The Benefits of Crate Training
Posted January 31, 2019
Deciding to crate train your dog is a great way to start the new
year. It can reduce household stress, help with housebreaking a
puppy, and improve overall dog behavior.
Though a relatively simple form of dog training, crate training
does have its challenges. In recognition of National Train Your Dog
Month this January, Kit Darling, infection control coordinator at
the Texas A&M College of Veterinary Medicine & Biomedical
Sciences, has advice and tips to help make the process easier.
“Crate training can help with house training, prevent
destructive behaviors, provide a safe way to transport your dog in
a car, and provide a safe, calm place for your dog during hectic
times such as holiday meals and parties,” Darling said.
She explained that when traveling, it is helpful for dogs to see
the crate as a familiar place, which will reduce the stress they
may feel when away from home. If they are in an environment where
other dogs are present, such as a veterinarian’s office or dog
competition event, crates can help keep everyone present safe and
When purchasing a crate, there are several options to choose
from, including plastic, wire, and fabric. Darling recommends
starting with a sturdy plastic or wire crate for dogs that are new
to crate training.
She added that many dogs feel more secure in a plastic crate
with solid walls or a wire crate with a blanket draped over the
top. Wire crates are also convenient for traveling, as they can
fold down when not in use.
“The crate should be just large enough for the dog to stand up,
turn around, and lay down comfortably,” Darling said. “If you are
training a puppy, you can buy a crate large enough to accommodate
the dog as an adult, then place a divider in the crate to
accommodate the puppy’s size as he grows.”
Darling said dogs usually will not soil the area where they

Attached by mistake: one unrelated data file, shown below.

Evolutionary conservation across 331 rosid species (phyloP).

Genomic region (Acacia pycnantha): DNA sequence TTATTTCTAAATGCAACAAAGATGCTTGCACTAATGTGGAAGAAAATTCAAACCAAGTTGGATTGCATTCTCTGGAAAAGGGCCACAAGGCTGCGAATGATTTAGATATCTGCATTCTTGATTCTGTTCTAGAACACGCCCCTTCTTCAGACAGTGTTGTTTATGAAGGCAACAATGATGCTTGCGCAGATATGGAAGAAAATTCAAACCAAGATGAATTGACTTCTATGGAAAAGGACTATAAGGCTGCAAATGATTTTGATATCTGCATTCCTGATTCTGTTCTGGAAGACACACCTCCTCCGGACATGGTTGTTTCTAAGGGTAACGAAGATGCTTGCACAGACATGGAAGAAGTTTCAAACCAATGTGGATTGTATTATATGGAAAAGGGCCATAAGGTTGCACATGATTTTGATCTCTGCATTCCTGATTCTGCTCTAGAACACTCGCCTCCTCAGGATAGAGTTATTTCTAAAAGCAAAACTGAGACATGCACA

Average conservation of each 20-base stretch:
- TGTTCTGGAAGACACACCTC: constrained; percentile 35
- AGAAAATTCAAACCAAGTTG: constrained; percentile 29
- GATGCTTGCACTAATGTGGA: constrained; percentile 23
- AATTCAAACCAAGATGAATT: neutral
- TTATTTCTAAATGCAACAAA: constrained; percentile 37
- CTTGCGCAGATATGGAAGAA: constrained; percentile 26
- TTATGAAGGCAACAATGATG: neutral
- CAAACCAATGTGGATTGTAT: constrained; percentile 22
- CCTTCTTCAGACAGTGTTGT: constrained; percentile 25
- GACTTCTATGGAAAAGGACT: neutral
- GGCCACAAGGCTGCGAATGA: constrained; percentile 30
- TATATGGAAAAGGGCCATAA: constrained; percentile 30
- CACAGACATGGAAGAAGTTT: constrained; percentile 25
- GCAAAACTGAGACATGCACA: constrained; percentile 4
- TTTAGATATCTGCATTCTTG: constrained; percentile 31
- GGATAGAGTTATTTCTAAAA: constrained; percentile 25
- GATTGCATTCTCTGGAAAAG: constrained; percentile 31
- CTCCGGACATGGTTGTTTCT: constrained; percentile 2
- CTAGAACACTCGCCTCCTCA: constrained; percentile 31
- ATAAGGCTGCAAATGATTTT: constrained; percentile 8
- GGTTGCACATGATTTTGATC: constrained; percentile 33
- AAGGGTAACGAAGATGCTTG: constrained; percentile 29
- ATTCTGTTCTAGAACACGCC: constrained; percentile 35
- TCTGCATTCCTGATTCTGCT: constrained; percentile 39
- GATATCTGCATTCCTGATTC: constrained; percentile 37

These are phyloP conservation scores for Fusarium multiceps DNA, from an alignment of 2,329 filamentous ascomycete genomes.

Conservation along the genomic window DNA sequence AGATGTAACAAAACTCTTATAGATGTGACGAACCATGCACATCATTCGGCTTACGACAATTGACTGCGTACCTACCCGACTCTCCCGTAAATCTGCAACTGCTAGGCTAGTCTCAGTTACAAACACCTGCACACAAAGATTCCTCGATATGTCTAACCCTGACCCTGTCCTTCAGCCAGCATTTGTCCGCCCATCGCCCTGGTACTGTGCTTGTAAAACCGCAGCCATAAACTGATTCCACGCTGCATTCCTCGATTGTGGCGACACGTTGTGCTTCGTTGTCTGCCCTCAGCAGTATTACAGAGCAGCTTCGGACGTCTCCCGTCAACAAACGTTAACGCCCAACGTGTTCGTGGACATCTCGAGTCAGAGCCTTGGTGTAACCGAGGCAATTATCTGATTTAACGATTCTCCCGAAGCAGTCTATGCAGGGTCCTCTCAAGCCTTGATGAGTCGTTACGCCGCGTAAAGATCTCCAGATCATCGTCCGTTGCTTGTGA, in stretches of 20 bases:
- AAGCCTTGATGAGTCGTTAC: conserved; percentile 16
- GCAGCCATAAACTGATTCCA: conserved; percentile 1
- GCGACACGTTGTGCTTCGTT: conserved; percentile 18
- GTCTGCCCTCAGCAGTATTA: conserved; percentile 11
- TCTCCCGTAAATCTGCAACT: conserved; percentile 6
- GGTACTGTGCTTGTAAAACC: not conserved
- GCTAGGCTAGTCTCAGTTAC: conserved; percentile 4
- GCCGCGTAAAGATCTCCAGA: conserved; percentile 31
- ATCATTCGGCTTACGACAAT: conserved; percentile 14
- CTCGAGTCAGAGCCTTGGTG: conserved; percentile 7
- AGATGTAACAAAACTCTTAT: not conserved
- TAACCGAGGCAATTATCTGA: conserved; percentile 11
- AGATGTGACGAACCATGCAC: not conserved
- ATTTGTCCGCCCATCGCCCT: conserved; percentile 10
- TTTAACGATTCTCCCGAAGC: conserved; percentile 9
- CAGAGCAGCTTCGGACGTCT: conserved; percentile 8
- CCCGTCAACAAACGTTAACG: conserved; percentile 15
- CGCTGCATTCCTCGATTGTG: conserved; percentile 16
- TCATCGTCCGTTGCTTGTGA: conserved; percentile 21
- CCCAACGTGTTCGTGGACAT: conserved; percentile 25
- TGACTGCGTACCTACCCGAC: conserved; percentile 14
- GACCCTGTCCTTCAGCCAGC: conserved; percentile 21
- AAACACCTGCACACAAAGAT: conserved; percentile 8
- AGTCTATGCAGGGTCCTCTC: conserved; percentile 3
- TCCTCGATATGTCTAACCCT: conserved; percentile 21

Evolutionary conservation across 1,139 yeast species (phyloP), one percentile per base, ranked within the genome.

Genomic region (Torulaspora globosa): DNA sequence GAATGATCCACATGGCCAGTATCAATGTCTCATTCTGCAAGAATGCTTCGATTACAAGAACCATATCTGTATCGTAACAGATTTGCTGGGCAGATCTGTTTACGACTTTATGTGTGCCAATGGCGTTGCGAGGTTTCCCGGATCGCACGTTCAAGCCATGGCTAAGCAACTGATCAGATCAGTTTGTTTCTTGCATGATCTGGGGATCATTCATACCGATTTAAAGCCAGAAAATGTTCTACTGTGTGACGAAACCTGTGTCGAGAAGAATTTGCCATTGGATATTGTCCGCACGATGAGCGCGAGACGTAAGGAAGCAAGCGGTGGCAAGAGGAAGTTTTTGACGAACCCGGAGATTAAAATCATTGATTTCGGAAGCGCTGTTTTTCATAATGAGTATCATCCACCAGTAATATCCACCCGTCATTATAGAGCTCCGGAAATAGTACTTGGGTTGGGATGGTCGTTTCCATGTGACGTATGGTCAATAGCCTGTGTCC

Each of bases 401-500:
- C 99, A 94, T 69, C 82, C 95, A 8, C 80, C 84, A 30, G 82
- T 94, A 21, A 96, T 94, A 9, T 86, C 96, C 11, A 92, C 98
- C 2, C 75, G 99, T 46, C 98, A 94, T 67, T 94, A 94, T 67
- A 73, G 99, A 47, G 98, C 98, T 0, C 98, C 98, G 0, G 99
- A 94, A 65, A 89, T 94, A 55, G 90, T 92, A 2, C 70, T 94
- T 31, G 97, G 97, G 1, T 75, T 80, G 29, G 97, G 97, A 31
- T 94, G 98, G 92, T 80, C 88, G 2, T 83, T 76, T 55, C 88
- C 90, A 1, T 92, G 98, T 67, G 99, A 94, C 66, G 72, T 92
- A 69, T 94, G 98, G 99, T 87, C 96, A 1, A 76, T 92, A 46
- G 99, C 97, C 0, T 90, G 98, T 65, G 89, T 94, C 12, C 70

sleep, so using a crate without extra space can help with
One of the challenges of crate training is getting the dog to
see the crate as a safe place, rather than a punishment. Darling
recommends associating the crate with toys or treats, feeding the
dog in the crate, and making the crate comfortable with a soft pad
To begin crate training, Darling said to place the crate in an
easily accessible location in an active part of the home. Treats or
toys can then be used to slowly encourage the dog to enter the
Once the dog is completely comfortable being inside, begin
shutting the door for short periods of time, gradually increasing
the length of time the dog is kept inside.
“At first, do not leave the room when the crate door is shut,”
Darling advised. “Once 10 minutes has been successfully achieved,
begin leaving the room. If the dog starts to whine, ignore him, and
let him out when he is calm.”
Crate training can be helpful in many situations, but should not
be used for excessive amounts of time or to punish the dog. Darling
also advised limiting crate time for puppies to one hour for each
month of age, and letting the dog outside to exercise and go to the
bathroom before putting it in the crate.
Darling said that if the crate training process is done slowly
and without stress, the dog may even come to enjoy spending time in
the crate when the door is open. If you are still having
difficulties with crate training, a veterinarian or licensed dog
trainer can provide more advice.
Pet Talk is a service of the Texas A&M College of
Veterinary Medicine & Biomedical Sciences. Stories can be
viewed on the web at vetmed.tamu.edu/pet-talk. Suggestions for
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